A few months ago, I found myself at a crossroads in my career and began to look for a new job. As I started to research new opportunities, I did some self-reflection on what I was really looking for out of my career. It became clear to me that big-picture, intangible factors, like company culture were much more important than concrete things like salary. Well, what did I mean by company culture? I wanted a working environment that encouraged team members to collaborate and celebrate each others’ successes. I found myself craving an open office layout where people could tackle projects together and bounce ideas off each other. I didn’t want another “cut-throat” because mutual trust across all levels of an organization was very important to me. Above all else, it was crucial for me to find a company that valued honesty and selflessness.
As I discussed my job search with my friends, I realized I wasn't alone in placing my priority on a company's culture and values. Rob Asghar talks about this phenomenom in his Forbes.com article "What Millennials Want In The Workplace." Asghar says "Millennials are, in essence, “venture consumers," They’re not looking to fill a slot in a faceless company, any more than a good venture capitalist is looking to toss money at a faceless startup."
After researching Seer, it seemed that it was an awesome match from a cultural perspective. This was clearly a company that cared about the well-being of its employees and a working environment that fostered teamwork. I decided that I should find the person who was in the job that I wanted at Seer. I ended up sending an email to Seer’s Recruiter, Dana Dimitri to get more information about their HR & Recruiting team. I made sure to match the tone of my email to Seer’s to prove that I understood their overall culture. This email allowed Dana to preview my skills as a Recruiter reaching out to Seer’s prospective candidates.
Once I started my first week, I began chatting with some of my coworkers about how they ended up at Seer. I discovered that a handful of the people landed at Seer in an unconventional way. One story that comes to mind is from a Business Development team member who was looking for a company that "cared about its employees and would eventually allow them to start a family." So one day, they walked into Seer's office with 100 cookies in one hand and four copies of their resume in the other." They approached Seer in an intentionally unorthodox manner because they knew that the team valued out-of-the-box thinking. This was an opportunity for them to showcase their ability to grab a customer’s attention because that’s exactly what BD entails!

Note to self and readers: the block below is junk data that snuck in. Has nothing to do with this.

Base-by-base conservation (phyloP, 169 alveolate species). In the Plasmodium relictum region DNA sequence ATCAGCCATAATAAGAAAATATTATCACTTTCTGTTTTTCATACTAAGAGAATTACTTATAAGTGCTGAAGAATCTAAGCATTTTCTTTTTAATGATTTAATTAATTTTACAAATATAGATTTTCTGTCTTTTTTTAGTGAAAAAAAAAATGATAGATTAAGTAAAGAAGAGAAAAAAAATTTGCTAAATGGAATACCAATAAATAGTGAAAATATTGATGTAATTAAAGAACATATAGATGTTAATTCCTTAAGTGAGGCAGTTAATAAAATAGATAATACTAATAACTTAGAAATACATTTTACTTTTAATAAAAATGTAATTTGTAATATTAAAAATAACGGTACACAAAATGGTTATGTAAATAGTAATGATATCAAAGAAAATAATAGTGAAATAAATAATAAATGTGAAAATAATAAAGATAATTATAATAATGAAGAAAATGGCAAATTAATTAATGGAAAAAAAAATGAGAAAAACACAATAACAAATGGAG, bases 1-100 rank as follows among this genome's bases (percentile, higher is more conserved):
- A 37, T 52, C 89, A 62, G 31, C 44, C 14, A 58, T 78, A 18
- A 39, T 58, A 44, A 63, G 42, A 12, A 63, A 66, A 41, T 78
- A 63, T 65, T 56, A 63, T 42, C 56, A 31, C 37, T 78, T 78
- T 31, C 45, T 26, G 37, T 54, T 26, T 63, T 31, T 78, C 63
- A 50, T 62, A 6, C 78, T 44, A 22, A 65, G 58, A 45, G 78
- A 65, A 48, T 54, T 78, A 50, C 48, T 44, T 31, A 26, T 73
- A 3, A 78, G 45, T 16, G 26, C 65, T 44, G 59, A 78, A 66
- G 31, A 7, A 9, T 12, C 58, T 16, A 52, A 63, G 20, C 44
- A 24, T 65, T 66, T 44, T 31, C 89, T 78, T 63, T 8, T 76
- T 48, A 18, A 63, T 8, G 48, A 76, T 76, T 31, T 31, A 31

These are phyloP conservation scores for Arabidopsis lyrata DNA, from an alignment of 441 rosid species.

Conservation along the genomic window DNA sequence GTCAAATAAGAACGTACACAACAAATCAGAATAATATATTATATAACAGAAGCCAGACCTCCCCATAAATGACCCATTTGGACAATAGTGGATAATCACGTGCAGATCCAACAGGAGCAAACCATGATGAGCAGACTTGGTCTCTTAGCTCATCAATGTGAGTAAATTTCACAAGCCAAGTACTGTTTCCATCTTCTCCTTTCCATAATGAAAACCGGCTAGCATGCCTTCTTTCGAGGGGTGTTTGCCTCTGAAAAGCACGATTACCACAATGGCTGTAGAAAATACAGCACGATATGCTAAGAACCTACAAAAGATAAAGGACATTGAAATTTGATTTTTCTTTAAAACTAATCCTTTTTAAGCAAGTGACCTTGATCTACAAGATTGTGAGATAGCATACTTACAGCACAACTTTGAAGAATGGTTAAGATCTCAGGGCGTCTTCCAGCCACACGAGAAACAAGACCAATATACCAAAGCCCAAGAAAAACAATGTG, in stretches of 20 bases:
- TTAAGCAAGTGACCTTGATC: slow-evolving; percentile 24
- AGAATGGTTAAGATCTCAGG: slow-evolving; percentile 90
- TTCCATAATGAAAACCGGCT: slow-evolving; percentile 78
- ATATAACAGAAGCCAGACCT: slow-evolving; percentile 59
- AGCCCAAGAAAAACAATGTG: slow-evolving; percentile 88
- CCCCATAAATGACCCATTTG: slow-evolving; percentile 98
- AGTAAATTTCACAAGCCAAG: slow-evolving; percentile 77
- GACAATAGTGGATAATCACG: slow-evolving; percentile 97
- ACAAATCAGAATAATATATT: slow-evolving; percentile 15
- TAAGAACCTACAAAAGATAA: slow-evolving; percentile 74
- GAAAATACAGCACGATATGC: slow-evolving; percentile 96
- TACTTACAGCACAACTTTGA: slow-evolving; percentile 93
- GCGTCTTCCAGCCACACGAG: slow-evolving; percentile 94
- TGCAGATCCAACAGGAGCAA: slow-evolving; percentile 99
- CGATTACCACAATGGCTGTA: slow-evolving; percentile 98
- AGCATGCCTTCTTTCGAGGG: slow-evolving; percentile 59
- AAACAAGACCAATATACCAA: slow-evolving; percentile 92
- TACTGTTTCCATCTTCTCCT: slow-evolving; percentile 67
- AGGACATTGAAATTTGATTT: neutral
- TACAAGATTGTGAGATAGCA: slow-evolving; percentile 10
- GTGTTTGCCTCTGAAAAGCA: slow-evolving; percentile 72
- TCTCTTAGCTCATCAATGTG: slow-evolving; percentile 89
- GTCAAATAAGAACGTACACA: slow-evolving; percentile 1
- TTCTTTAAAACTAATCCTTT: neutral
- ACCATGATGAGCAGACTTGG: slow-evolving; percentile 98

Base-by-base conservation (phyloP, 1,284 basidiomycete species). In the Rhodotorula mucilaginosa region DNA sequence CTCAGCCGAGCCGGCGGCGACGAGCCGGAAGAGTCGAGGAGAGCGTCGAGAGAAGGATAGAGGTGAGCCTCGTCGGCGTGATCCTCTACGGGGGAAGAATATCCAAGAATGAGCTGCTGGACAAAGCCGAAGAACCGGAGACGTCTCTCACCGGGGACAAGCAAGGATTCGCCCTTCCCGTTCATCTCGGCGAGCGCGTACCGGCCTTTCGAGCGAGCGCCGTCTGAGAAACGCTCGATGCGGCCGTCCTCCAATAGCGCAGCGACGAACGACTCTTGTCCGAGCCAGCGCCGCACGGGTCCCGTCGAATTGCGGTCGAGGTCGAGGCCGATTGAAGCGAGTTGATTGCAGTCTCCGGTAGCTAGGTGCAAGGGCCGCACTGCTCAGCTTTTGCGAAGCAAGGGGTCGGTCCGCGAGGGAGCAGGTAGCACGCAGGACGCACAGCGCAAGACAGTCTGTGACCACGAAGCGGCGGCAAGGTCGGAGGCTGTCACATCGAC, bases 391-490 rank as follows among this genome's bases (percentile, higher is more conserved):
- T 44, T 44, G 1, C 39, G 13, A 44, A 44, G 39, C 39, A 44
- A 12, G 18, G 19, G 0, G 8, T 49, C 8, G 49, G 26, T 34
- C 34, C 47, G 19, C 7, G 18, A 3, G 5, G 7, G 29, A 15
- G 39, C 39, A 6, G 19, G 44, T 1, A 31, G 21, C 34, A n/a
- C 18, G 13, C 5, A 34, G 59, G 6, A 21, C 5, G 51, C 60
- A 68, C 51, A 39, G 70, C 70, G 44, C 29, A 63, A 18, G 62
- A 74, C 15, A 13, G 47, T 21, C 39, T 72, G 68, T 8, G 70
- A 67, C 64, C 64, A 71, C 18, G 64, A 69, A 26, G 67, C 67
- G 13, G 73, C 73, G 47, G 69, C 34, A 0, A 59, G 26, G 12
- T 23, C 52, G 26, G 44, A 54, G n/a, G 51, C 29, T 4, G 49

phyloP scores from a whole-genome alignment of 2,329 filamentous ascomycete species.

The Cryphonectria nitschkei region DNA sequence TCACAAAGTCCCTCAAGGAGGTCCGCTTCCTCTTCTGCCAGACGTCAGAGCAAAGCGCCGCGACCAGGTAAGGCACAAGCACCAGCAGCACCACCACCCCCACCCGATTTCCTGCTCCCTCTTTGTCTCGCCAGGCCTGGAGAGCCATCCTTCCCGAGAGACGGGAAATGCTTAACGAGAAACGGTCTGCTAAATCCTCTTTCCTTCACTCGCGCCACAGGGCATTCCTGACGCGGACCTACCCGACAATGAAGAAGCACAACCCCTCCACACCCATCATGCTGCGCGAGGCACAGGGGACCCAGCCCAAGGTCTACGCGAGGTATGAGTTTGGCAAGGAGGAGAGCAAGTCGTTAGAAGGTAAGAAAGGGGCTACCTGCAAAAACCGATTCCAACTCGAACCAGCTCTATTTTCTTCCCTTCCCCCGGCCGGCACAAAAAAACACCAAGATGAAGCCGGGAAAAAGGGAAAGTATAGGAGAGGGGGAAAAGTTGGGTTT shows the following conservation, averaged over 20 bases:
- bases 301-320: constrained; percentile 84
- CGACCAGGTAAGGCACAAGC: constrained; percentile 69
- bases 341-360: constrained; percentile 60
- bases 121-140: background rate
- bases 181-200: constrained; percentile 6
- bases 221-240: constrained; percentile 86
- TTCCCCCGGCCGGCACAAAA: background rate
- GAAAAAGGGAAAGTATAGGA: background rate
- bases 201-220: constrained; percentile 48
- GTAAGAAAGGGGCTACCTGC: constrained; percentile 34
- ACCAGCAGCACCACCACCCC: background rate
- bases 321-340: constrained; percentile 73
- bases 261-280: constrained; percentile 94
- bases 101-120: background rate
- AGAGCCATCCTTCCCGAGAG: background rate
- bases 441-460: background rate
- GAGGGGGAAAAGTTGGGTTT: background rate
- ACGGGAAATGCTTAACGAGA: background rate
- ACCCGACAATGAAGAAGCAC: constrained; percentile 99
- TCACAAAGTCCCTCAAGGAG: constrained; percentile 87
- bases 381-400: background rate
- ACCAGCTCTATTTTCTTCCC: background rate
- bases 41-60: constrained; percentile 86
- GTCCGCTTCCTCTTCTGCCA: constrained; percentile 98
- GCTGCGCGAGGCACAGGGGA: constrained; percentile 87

What can you take away from our stories? Well- the fact that they are stories! No one tells the riveting story about the candidate who applied online- BUT they do talk about the woman that brought in cookies. This stuff resonates with people and helps to differentiate you from the pack. You can implement this strategy to get a hiring manager’s attention and it could ultimately land you a job!
Job Seekers: Taking a Proactive Approach
- Don’t be constrained by job postings: If you are seriously excited about a company, don't give up just because your dream job isn't listed on the Careers page. In fact, I got our foot in the door before an official job was even posted.
- Identify the decision maker and be proactive: Figure out who is currently in the role that you want at the company. This person is probably a key decision maker for you or could point you in the right direction of the hiring manager. This is also an opportunity to show a potential hiring manager that you’re able to take initiative and be proactive.
- Align yourself with your audience: Make sure that your outreach resonates with your audience by taking cues from the company culture. Check out their website and social media accounts to see how they represent themselves. Your outreach should align with the company’s values because it allows the reader to picture you as a part of the team.
- Keep the job content in mind: This is your time to shine! Be cognizant of the job you’re inquiring about and tailor your approach to the responsibilities of the job. You’re giving the hiring manager a glimpse into your abilities within your field. Capitalize on this opportunity!
Companies: Creating a Culture People Will Crave
- Brand Consistency is Key: Pick a brand and stick to it. Seer grabbed my attention because how they represented themselves was 100% Seer 100% of the time. Everything from the Mission Statement to the logo had a consistent look and feel.
- Culture needs to be genuine: “Fake It Until You Make It” does not apply to culture. Your culture needs to be authentic because it’s out there for the world to see. If all the components of your company culture are conflicting then people will be able to smell the disingenuity, especially if you have an interview process where they have the opportunity to meet with a number of your team members.
- Social Media is a game changer: Nowadays, people are checking out your company on Instagram, Twitter, Facebook, and Linkedin. Think of social media as an extension of your brand and an awesome way to showcase your company culture. It’s also an opportunity to show off employee perks and fun team activities. Let your tweets do the talking!
- No more auto-generated emails: We’ve all received that auto-generated robot email. It’s important that everything you put out into the universe is consistent with your company culture. Pick a “voice” that matches your brand and standardize that tone across all written communication.
Interested in working for Seer? Well, you’re in luck because WE'RE HIRING!